“Good iron doesn’t make nails, good men don’t make soldiers.”
That is the old Chinese adage which is still probably true especially for the Malaysian Chinese today. It is the same adage that the late Lee Kuan Yew lamented about in one of his memoirs. The participation of the Chinese community in the Malaysian Armed Forces is still poor despite numerous recruitment drives done to get them to join.
In 2010, out of an approximate 100,000 men and women of the Malaysian Armed Forces, only 0.2 percent of Chinese joined the Malaysian Army, 0.3 percent joined the Royal Malaysian Navy, while 0.4 percent joined the Royal Malaysian Air Force. For the Indians, the numbers are 0.7 percent, 1.1 percent and 1.7 percent for the respective branch of the Malaysian Armed Forces.
It may be on the extreme end to say that the Chinese probably feel that it is far more important to make money than to play a role in defending the country, but the notion that I get is that they probably feel you cannot prosper working for the government.
It could also be due to the unwillingness of the youth nowadays to undergo hard training no matter how good the pay is. But that does not answer why the number of Malays are more in the Malaysian Armed Forces.
As a result, the Malaysian Armed Forces is overwhelmingly Malay. Hence, in any leadership line up you would see more Malays becoming senior and star officers compared to the non-Malays.
This lopsided scene is then misinterpreted as the non-Malays do not stand a chance to rise and make the ranks – a perception that is played by those irresponsible to instill an anti-establishment feeling among the non-Malays.
Let us take the RMAF, for example, where the organisation has four non-Malay star officers (Brigadier-Generals and above) out of a total of 47. That represents 8.5 percent of the total number of star officers compared to the 2.1 percent of total non-Malay participation in the RMAF, which is looking at increasing the number of non-Malays to a minimum of 20 percent of the total strength.
It is also important to note that among the operational officers, two non-Malay lady officers stand out the most. They are Major Patricia Yapp Shau Yin RMAF and Major Teoh Siow Ling RMAF.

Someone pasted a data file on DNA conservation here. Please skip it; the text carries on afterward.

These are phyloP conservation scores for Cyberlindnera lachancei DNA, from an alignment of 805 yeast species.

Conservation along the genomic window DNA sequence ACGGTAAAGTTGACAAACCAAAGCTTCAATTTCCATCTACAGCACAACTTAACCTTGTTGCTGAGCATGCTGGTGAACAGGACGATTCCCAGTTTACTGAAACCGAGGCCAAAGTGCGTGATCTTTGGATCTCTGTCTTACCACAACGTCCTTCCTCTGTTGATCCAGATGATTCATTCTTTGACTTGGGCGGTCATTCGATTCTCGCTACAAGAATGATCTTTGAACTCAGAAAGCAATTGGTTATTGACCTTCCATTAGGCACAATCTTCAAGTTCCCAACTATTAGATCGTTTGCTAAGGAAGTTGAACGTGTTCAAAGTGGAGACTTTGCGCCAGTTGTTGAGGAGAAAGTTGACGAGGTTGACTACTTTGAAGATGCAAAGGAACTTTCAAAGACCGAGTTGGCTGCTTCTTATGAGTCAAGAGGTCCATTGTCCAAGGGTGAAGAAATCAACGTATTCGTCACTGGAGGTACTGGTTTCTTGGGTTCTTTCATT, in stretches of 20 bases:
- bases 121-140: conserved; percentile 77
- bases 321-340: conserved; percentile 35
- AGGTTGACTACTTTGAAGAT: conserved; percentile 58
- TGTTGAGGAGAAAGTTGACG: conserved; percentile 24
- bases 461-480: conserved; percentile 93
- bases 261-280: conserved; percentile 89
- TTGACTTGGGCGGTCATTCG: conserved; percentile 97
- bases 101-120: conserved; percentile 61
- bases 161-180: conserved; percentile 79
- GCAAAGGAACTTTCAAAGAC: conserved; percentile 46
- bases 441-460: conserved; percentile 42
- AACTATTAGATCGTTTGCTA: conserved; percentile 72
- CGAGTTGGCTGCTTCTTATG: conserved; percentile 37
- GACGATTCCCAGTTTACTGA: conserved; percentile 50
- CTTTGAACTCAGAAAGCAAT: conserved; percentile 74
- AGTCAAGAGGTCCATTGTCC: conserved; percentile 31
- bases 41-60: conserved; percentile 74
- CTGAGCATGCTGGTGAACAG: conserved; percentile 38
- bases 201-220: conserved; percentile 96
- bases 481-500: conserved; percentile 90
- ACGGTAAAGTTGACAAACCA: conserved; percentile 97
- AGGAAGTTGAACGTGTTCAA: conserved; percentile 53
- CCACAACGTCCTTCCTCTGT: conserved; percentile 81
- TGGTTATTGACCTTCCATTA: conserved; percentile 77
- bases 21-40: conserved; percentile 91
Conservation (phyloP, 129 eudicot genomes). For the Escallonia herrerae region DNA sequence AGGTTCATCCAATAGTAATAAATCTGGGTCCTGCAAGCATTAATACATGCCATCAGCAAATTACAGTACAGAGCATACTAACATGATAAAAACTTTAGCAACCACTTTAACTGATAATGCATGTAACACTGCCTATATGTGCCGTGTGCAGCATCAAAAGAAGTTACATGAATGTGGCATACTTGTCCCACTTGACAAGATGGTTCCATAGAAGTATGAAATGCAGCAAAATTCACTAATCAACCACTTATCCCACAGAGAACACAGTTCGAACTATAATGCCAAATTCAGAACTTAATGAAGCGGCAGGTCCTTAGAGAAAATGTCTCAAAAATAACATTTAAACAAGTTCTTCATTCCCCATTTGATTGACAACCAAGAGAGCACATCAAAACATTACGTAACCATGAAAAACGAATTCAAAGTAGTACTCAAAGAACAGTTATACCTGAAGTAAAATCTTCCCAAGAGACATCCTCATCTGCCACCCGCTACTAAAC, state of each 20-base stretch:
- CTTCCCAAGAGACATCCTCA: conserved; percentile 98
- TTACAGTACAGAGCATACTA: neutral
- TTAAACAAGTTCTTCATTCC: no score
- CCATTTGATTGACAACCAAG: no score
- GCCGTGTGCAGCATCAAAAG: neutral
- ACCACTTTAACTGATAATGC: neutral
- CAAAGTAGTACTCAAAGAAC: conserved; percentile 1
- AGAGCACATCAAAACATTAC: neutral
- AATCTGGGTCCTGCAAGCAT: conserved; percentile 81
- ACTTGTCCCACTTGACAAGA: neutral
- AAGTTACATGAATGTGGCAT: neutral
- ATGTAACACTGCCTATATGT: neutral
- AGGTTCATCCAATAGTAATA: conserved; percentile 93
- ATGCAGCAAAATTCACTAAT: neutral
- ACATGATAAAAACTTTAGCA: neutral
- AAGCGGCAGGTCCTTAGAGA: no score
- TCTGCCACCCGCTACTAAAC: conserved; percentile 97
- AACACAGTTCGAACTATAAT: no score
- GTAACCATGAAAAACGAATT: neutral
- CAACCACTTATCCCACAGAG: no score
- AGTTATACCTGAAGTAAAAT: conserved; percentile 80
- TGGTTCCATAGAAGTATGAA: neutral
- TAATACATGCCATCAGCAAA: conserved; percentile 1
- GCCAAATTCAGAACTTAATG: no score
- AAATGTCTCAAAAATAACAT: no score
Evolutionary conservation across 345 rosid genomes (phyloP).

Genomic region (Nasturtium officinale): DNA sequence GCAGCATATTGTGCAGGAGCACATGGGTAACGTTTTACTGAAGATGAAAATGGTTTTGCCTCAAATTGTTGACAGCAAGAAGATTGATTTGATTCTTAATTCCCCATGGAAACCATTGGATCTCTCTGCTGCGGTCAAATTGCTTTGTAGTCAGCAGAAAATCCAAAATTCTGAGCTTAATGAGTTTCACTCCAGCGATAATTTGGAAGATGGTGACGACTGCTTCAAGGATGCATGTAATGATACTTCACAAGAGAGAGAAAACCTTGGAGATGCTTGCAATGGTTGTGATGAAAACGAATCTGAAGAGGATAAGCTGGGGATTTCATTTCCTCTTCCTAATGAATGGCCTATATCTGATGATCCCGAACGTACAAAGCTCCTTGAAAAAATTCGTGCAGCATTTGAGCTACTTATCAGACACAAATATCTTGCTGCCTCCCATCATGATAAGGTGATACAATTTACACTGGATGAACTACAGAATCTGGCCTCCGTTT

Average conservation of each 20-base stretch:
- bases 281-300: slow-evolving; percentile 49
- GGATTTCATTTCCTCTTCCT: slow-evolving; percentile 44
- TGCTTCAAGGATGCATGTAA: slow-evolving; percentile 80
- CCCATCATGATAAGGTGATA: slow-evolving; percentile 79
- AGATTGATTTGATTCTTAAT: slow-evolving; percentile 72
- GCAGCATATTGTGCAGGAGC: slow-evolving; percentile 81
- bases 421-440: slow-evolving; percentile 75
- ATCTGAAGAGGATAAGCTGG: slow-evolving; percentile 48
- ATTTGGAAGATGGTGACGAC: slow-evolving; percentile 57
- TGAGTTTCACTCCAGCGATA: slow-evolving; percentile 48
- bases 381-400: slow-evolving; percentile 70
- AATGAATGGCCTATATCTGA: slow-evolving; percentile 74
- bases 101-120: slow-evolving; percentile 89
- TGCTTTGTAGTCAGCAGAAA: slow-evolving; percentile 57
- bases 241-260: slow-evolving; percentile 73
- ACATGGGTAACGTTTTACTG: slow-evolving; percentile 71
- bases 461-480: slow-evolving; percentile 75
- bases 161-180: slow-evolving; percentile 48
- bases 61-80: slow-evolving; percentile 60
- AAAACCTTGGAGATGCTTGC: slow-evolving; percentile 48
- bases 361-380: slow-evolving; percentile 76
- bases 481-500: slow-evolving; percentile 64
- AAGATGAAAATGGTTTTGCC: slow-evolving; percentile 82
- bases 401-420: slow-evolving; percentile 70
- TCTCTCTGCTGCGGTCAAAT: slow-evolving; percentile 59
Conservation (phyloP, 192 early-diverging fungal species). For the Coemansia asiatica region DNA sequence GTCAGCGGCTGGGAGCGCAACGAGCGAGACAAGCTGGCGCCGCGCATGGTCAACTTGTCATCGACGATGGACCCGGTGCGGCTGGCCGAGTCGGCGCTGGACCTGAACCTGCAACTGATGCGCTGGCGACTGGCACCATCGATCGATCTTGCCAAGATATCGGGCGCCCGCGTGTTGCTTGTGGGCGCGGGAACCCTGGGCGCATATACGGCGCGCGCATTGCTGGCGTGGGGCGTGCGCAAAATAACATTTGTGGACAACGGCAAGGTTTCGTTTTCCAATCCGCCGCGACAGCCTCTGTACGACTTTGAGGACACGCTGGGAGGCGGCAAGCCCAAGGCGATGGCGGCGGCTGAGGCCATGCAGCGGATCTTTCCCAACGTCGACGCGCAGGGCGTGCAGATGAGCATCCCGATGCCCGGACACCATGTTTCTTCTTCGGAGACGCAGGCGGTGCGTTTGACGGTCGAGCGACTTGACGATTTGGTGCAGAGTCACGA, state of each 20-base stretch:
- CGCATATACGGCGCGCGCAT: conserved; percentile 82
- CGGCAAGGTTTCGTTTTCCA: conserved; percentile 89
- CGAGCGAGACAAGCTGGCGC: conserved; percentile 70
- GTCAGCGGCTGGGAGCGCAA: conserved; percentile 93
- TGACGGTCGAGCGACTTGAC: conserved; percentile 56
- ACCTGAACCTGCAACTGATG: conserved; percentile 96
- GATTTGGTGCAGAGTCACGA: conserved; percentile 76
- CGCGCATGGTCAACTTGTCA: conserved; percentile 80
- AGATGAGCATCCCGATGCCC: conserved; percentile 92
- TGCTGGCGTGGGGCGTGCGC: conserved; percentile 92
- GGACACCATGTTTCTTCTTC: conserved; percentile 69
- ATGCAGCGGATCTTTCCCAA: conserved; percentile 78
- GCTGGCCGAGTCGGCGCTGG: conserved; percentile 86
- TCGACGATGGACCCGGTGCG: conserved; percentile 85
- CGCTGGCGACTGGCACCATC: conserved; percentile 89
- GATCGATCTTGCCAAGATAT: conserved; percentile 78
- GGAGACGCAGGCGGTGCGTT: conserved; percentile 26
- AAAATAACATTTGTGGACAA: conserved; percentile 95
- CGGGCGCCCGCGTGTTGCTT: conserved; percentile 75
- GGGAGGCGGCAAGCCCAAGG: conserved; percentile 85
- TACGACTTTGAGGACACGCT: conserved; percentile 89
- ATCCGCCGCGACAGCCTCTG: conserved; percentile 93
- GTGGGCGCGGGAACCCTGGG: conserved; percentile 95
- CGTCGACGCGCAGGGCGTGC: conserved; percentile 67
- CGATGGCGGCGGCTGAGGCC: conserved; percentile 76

Major Patricia Yapp who hails from Sandakan, Sabah is an examplary Qualified Flying Instructor (QFI) who is the world’s first female pilot to fly the Russian-made Mikoyan-Gurevich MiG-29N.
When asked if there is discrimination in the RMAF towards women or the non-Malays, she said the men and women all do the same field training, physical training and flying training. Women don’t get special treatment and are all evaluated by the same standard and are given the same opportunities. The key is to never give up trying after each failure because it has taken her a lot to be where she is now. It is all about discipline, courage, teamwork and commitment.
She is saddened though that during one of the recruitment drives in her home state of Sabah, she waited for half a day for Sabahans to turn up but none did during the second half of the day.
Major Teoh Siow Ling RMAF also attributes her success to discipline, determination and hardwork. The Melaka-girl is aware that some non-Malays say that she would fare better elsewhere, for example, in the Republic of Singapore Armed Forces.
“It is not true that there is discrimination against the non-Malays in the RMAF,” she said. “There are those who are my seniors who are Malays who still hold the rank of Captain. Race has nothing to do with it.”
“It is only because the number of non-Malays are small that you do not get to see a huge number go up,” she added. “If you don’t work hard, you will not go up and it doesn’t matter what race you are. If you do not shine, no one will see you and you will remain where you are.”
The RMAF has had many pilots flying the fixed and rotary winged aircraft in its inventory since its establishment. Not once has the RMAF barred any non-Malay to be involved in handling any sensitive equipment or information. The Army has, if my memory serves me right, produced 29 non-Malay star officers, the RMN 22 while the RMAF 19.
Compare this to our Southern neighbour. The Malays have only been accepted into the Armour Formation two years ago. In fact, the Singapore Armed Forces used to have or still has a discriminatory policy towards the Malays, not allowing them to hold sensitive key positions thus depriving them of promising careers in the SAF.
Such discrimination does not exist in the Malaysian Armed Forces, which have produced 70 non-Malay Generals and Admirals. All is especially fair in the RMAF.
Therefore, there is no reason for the non-Malays to shy away from joining the Malaysian Armed Forces. There is also no reason for the people of Sabah and Sarawak to feel as if they would not be able to compete against those from the Peninsular. After all, Major Patricia is from Sabah.
And the current Chief of the RMAF is from Kuching, Sarawak.